Classroom Personalization and Young Children’s Self-esteem

Recently I wrote about how much it matters for pupils to see, from environmental cues, that they are important in school and how it can affect their academic performance. And, no doubt about it, many teachers do their best to make learning environment cozy, interesting and stimulating for their students.

photo by Kathy Cassidy

However, sometimes when we’re doing something for the children we often tend to do things instead of them. For instance, if you let your toddler choose their outfit, or let your teenager decide on decorating their room, it can be hard not to interfere, and not to push choices that seem better to you. Yes, it’s good to let children know what you think are good choices for them, but there needs to be some space in their lives where they can practice freedom of choice, and consequences and responsibilities that come with it. To do their own mistakes, and learn from them. To leave the trace of who they are at the moment. That’s why teachers might do well by sharing responsibility for environmental adjustments in classroom with their students.

photo by Betchaboy

In classroom, children leave traces of who they are through personalization of the space. Personalization is territorial behaviour where we alter our surroundings in order to display expressions of our identity. We like to have some things around us that remind us of who we are or who we want to be and to show others that we belong there.

photo by knittymarie

Cooper-Marcus (1992, according to Maxwell and Chmielewski, 2008) noticed that parents and educators sometimes misguidedly try to create a personalized environment for children rather than letting children create it for themselves. Why do we do that? Like with many other things we do instead of children, I suppose we just prefer our way better. Plus, we can do it neater and faster. There’s the downside to it, though. The message we send could we verbalized in “Decorations I make are worth being seen, and yours are not.”, or “If you can’t do a bulletin board as neatly as an adult, then don’t bother trying.” (I should accentuate that here I refer to things children are able to do on their own, and not the things they need help with or things  aren’t able to do at all.)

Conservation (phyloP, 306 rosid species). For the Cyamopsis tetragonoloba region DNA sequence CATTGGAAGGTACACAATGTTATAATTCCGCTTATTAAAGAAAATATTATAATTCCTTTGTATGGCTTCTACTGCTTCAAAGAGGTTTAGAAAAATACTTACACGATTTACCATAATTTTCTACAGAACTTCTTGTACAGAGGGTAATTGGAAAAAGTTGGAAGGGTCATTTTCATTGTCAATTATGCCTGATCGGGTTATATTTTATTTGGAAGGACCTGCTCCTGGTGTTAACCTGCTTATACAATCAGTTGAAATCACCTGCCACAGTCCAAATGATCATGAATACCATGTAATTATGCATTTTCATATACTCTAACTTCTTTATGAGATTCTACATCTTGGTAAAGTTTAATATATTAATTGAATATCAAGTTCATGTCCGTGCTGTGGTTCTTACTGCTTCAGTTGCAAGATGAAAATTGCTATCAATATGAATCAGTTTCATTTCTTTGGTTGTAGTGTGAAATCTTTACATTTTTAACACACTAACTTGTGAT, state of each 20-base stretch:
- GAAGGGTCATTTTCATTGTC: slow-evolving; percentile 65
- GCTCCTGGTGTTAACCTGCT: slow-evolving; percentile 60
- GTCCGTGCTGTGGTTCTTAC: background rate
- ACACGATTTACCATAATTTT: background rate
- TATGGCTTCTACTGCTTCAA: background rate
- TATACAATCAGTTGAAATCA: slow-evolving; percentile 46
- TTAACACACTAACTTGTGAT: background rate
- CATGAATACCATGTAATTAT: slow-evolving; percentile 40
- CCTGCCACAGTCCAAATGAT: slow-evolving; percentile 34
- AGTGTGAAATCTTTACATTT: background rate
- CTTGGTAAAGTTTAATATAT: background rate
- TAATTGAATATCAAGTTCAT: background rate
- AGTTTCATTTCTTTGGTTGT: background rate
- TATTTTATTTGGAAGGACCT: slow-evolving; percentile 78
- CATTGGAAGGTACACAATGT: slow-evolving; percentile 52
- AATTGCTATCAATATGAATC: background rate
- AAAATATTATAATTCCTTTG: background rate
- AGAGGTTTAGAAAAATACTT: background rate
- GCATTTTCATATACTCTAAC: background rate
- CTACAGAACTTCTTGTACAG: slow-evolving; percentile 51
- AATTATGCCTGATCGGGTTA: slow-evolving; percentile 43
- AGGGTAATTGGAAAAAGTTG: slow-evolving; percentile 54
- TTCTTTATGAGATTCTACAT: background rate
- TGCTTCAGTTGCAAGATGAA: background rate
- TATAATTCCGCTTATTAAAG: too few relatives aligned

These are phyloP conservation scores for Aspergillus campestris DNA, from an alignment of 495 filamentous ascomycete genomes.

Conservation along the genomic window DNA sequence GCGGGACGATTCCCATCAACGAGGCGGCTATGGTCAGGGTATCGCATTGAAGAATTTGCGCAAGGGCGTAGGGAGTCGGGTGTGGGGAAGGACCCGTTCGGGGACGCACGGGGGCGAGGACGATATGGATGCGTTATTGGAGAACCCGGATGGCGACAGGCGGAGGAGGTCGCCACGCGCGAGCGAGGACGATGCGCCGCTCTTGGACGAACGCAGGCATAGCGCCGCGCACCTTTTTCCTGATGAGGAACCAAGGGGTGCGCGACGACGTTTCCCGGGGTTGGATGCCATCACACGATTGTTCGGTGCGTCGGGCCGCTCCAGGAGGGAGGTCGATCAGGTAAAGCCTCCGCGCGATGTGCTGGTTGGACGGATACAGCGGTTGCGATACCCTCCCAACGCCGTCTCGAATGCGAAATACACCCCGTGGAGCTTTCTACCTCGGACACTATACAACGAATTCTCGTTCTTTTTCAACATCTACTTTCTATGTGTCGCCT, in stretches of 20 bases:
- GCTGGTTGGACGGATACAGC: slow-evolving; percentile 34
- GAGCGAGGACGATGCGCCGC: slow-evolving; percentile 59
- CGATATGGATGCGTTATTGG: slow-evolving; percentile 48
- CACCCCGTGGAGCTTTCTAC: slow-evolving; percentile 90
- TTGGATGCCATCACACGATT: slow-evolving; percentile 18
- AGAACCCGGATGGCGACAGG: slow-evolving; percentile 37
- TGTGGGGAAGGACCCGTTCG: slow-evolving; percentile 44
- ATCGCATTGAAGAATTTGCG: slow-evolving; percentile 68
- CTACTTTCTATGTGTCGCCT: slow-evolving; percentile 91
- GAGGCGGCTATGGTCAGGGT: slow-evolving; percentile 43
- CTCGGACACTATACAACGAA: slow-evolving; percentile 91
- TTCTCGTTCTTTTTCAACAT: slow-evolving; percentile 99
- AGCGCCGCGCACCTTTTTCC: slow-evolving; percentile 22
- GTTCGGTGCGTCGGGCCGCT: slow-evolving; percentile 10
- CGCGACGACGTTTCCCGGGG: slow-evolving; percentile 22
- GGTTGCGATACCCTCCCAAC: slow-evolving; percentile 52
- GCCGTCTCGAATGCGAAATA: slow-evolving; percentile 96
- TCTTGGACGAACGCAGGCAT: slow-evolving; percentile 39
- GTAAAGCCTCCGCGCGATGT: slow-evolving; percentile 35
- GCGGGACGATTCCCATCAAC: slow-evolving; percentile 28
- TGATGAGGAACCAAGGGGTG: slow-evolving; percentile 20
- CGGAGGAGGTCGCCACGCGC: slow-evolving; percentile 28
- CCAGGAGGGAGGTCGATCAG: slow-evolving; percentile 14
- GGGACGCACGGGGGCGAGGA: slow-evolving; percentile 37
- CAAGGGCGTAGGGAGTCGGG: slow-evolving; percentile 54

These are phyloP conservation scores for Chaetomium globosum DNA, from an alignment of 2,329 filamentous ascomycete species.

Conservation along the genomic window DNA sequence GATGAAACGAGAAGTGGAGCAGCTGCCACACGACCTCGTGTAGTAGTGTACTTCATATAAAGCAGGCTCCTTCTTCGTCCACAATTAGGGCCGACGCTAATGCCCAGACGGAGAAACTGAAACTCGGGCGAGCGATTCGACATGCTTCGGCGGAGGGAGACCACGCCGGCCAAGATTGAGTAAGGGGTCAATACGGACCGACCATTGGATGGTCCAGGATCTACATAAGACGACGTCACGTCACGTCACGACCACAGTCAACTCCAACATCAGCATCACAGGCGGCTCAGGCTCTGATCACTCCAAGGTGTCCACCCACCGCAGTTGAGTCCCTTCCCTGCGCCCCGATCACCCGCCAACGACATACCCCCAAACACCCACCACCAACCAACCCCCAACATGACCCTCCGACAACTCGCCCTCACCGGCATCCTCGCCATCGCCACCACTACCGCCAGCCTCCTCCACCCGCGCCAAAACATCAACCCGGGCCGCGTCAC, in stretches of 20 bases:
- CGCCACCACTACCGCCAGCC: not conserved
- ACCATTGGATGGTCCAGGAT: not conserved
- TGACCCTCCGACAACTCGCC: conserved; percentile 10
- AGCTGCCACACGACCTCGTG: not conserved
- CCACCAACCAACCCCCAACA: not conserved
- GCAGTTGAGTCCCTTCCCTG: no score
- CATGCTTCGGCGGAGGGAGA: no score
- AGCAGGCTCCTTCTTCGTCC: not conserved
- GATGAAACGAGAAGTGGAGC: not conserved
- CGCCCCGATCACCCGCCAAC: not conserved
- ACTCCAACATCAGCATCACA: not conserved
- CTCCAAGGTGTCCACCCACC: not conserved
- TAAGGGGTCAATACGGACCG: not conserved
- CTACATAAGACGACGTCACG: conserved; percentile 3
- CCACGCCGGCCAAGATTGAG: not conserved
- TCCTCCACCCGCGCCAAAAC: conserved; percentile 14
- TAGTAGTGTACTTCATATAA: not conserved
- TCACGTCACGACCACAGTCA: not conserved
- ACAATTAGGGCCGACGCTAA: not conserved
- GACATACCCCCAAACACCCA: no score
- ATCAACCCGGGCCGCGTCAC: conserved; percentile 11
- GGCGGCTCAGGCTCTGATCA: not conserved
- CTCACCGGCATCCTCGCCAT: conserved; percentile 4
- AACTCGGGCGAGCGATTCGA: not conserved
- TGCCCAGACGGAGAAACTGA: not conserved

photo by cayoup

So by doing things instead of children we tell them we care about them and that we do things better than they do.  That’s why it’s hard to reject that message. We all trust people who care about us and children are particularly sensitive to feedback they get. If the loved ones act as we’re incapable of something, we belive it, too. It’s much easier to reject an underestimating appraisal of oneself if it comes from somebody we’re not attached to.

photo by Kathy Cassidy

On the other hand, we can turn this dynamic into more positive direction. By placing children’s work and other materials that relate to the uniqueness of each child (photographs, birth dates) throughout a classroom, we can provide environmental clues that children matter (CooperMarcus & Sarkissian, 1986; Weinstein, 1987; according to Maxwell and Chmielewski, 2008), which can contribute further to their sense of being valued. Such reasoning inspired Maxwell and Chmielewski (2008) to investigate potential role of personalization displays on children’s self-esteem.

photo by Kathy Cassidy

Their study included kindregarteners and first graders and employed a classroom intervention (increasing environmental personalization). Children’s self-esteem was measured by their teachers and by themselves. On both measures of self-esteem, there was a significant positive effect of classroom personalization for first graders (self-esteem scores improved, while in classrooms without intervention they remained constant). However, for kindergarteners there was a significant positive effect for only one measure, teachers’ appraisal of their self-esteem.

photo by Patrick Q

Research about effects of physical classroom environment on the socio-emotional development of children are, surprisingly, quite rare (or rarely published?). That’s why it’s hard to find (much needed!) support to these findings from other authors, even though I expect that to change in near future. Maxwell and Chmiewski give us enough material to belive that it’s possible to enhance students’ notion of self-worth by allowing them to personalize their classrooms, and to make other researchers curious about this phenomenon. While waiting for more to be discovered about it, I’d like to share exact projects Maxwell and Chmiewski offered to teachers in order to increase classroom personalization.

photo by Kathy Cassidy

Reference(s)

1. Maxwell, L.E. and Chmielewski, E.J. (2008) Environmental personalization and elementary school children’s self-esteem. Journal of Environmental Psychology 28, 143–153.


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